The Trinity Strikes a Chord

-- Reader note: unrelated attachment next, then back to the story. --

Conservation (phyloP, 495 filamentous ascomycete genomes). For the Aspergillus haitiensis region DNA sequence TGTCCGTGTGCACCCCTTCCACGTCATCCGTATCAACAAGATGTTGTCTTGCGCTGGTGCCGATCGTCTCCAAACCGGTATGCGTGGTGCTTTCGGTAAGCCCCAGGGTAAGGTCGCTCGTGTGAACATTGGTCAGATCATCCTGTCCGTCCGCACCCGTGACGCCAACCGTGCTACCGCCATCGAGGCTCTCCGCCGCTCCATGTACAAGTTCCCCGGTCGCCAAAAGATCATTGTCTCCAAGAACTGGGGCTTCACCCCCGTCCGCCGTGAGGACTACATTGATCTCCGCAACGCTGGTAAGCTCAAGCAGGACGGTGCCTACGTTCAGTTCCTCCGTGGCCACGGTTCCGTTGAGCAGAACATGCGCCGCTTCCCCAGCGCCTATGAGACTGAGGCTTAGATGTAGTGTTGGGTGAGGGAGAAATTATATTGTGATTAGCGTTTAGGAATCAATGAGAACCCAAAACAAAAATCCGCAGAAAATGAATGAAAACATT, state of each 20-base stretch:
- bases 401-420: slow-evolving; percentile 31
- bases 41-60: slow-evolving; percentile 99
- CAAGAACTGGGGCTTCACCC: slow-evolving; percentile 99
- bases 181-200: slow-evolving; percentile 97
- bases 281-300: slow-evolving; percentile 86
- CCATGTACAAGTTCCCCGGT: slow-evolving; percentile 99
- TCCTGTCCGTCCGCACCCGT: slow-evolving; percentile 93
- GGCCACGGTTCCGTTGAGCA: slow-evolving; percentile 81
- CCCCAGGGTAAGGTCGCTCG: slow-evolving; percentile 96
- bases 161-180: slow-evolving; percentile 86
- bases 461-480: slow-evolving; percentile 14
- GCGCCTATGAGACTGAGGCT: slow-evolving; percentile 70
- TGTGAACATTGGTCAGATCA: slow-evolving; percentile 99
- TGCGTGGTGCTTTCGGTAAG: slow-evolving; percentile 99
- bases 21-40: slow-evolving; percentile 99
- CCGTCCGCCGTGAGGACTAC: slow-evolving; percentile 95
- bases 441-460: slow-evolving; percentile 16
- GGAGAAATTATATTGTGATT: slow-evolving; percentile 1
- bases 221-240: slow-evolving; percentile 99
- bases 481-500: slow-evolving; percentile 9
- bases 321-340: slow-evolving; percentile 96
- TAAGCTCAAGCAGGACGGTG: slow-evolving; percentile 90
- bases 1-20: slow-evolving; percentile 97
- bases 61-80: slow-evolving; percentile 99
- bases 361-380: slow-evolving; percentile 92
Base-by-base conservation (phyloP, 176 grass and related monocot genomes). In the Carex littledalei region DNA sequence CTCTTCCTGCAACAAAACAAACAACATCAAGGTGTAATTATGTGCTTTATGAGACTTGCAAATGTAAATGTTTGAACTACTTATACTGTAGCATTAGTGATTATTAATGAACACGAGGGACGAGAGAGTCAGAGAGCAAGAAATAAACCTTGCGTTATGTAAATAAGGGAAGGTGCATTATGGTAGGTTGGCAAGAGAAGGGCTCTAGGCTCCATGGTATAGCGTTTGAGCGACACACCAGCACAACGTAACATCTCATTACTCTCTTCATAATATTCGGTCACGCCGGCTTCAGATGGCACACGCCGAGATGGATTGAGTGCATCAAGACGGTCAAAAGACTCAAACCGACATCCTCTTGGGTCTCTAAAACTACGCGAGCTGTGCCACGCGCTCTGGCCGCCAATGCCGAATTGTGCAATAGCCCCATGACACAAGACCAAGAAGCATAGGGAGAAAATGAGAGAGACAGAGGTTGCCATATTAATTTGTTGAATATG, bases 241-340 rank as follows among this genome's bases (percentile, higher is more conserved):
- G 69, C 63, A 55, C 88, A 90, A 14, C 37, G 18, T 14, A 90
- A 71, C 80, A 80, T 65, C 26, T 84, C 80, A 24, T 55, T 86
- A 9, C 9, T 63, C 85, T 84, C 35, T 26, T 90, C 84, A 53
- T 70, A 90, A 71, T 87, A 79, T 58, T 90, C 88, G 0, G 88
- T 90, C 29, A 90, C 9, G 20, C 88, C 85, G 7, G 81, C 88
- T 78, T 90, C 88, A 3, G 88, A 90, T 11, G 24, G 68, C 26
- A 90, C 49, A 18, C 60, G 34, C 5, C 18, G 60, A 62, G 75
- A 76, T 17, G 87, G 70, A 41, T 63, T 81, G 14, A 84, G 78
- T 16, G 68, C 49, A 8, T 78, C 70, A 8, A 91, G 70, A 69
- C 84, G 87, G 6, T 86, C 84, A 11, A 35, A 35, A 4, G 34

Sermon for Sunday, June  15, 2014 ||  First Sunday After Pentecost, Trinity Sunday; Year A ||  Matthew 28: 16-20|| by Amy Whitcomb Slemmer Note:  Amy Whitcomb Slemmer is a postulant for ordination to the priesthood being sponsored by St. Stephen’s Church. The grace of the Lord Jesus Christ, the love of God, and the communion of the Holy Spirit be with all of you. It is a great pleasure to be with you this morning and to celebrate both Father’s Day and Trinity Sunday. For those of you who may not know me, my name is Amy Whitcomb Slemmer and I am the grateful recipient of your weekly prayers as I continue my journey of formation toward taking Holy Orders for the Episcopal priesthood. I divide my time between St. Stephens in Boston and here, and it is a joy to be here on this gorgeous sparking Sunday morning. Here is a little known Episcopal Fact. It is a holy and semi-sacred tradition to make the most junior person at a parish preach about the Trinity — because it is perhaps confounding, definitely complicated and truly a holy mystery. This celebration is the only one in our churches’ calendar that is focused on a doctrine, rather than raising up an individual, or marking a specific event – and it is not a doctrine that lends itself to banner advertising. We believe in One God manifested as three distinct entities. This is such a challenging concept that our church calendar is constructed to help us better understand each of the entities separately– Father, Son and Holy Spirit or Creator, Redeemer and Sustainer. At the end of April, as we celebrated the 40 days of Easter, our readings and worship focused on God as love incarnate that conquered death. Last week’s celebration of Pentecost marked our recognition of the power of the Holy Spirit that came among us, and gave birth to our church. Today’s Gospel, the last verses in the book of Matthew, is the great commissioning where the risen Christ gives the Disciples a brand new job. He sends them into the world to baptize people to do God’s work, and he sends them forth in the name of the Father, Son and Holy Spirit. Spoiler alert, next week we will hear Jesus warn the disciples about the serious consequences this ministry will bring. Trinity Sunday marks the shift to Ordinary Time – the longest season in our liturgical calendar, with Gospel stories focusing on Jesus’s teaching and preaching and the expectations that we absorb those lessons here, and carry them out into the world. So we have the next twelve weeks to work out and learn more about how to better understand and serve God and to do God’s work. The invitation today – the one day, or singular day that we celebrate and focus on the Trinity – is to better understand our Triune God. The notion of one thing being both singular and plural at the very same time. Understanding pieces that are significant and sufficient in and of themselves, but are also integral parts of the whole. There are many clichés employed to explain the Trinity and I have tried to avoid the well worn. My prayers and study have focused on the encompassing love and presence of God as an individual note of music, like a G played on a piano. Resonant, beautiful and sufficient in its own right. Add additional notes like D and B and you have a chord. Each note distinct, but in combination, a completely different sound. You can continue with this concept to join chords with choirs or the piano with an orchestra and the orchestra with the symphony of music being played around the globe at any particular moment in time, and perhaps we have given ourselves a new handle on being Trinitarians. I was pretty satisfied with my symphony simile as I prayed and lived with it for the last few weeks, until I challenged myself to consider how it applies or informs my daily life and experience of God. Because the most important part of this doctrine, is to better understand God and our relationship with the Divine. I have extremely limited musical instrument talent, and would never be invited to join an orchestra, but I spend a whole lot of time in groups and in meetings, and decided to think of these gatherings as my own personal symphony. In fact a well run meeting, or an efficiently orchestrated brainstorming session offers some of the same sense of shared purpose and harmony that a symphony delivers. One of my meetings this week was with a large and not-always-efficient agenda-setting group that includes a woman who is perpetually late, always arrives talking and scattered, and while frustrating and, I would argue, not as efficient as beginning on time, it is important for this particular group that we not make decisions without her input, because frankly, often she has really good contributions to make. We were discussing some of the front-page headlines about the lack of behavioral health and substance abuse treatment beds available in the Commonwealth, when this woman finally arrived, and her entrance did not disappoint. Talking, distracted and seemingly oblivious to the conversation she was entering, she arrived, plunked down in her chair and began to rifle through her briefcase to get on the same page as those of us already convened. I was sitting there, trying to envision the meeting in musical terms, with each participant being a different instrument, when out of the blue – literally as our new arrival was pulling her meeting notes out of her giant bag, she disclosed, as a matter of fact, that her daughter committed suicide 25 years ago as the result of a prolonged battle with addiction. We were gob smacked. Struck silent. I felt God in the room, and said so. (It is one of the privileges of priestly formation that people will indulge your occasional religious interjections). Her disclosure certainly brought the conversation and agenda building exercise to a different place. It also gave members of the group an opportunity to deepen their understanding of this woman – her frenetic arrivals and relationship with the group. Her disclosure invited empathy, deepened our understanding, and somehow completely softened the frustration at her lateness and disruptiveness. I talked with her afterwards and learned that the anniversary of her daughter’s death is this weekend. She and her daughter are beloved children of God. And I knew that she was a child of God before that gathering, but her disclosure seemed spirit-infused and it changed the group. It also nudged me beyond trying to define a strict construction of the Trinity and moved me to embrace the notion of living into a more full understanding of God’s presence in our lives. Because God was certainly present and spoken for in that meeting. Not every disruption or group outburst is Holy. I spent the last two days in Worcester surrounded by 4,000 people who had their own agendas. And while God was definitely present, I am unaware of a God-centered moment that shifted or transformed the entire gathering. There were plenty of interactions, personal stories told, work accomplished and understanding enhanced, but these transformations took place one on one. Perhaps as an example offered by God incarnate. Jesus touched hearts and minds one at a time, and the individuals who left Worcester may be transformed in some way that will be manifest in smaller gatherings in which they participate this week. What about your plans for gatherings this week? What if at some point today you looked at your schedule for the upcoming week and considered whether you will find yourself in meetings or in a gathered group, and you prayed for some space and presence for the manifestation of God as Father, Son or Holy Spirit? For some insight or deeper understanding of God manifest in that group? I think that it is important to do this in advance, to offer the Holy Spirit an opening to be present before you gather. How would your awareness of God’s presence change your experience of the time you spend in the meeting and how might that inform your experience of God? If your group includes someone with whom you have a standing disagreement, or frequent frustration, pray for that person and your experience in advance. My board at Health Care For All meets this week, and we will be navigating profound disagreements and challenges when we gather. Doing the prayerful and God-centered work ahead of time feels nearly as important as getting our agenda out ahead of time so that participants know what to expect. Our gathering this morning will happen again next week, and our agenda is already set – and mailed out to us each week. What if we read and prayed about next Sunday throughout the week. How might that have an impact on our understanding of God manifest among us? Might you find or experience God manifest as grace, love and communion; or creator, redeemer and sustainer; or Father, Son and Holy Spirit among us? Our experience, and our gathering again next week, will definitely be enhanced. And if you find a change or new insight, please share it,  so that we too might be transformed by your witness and experience of our Triune God. Amen.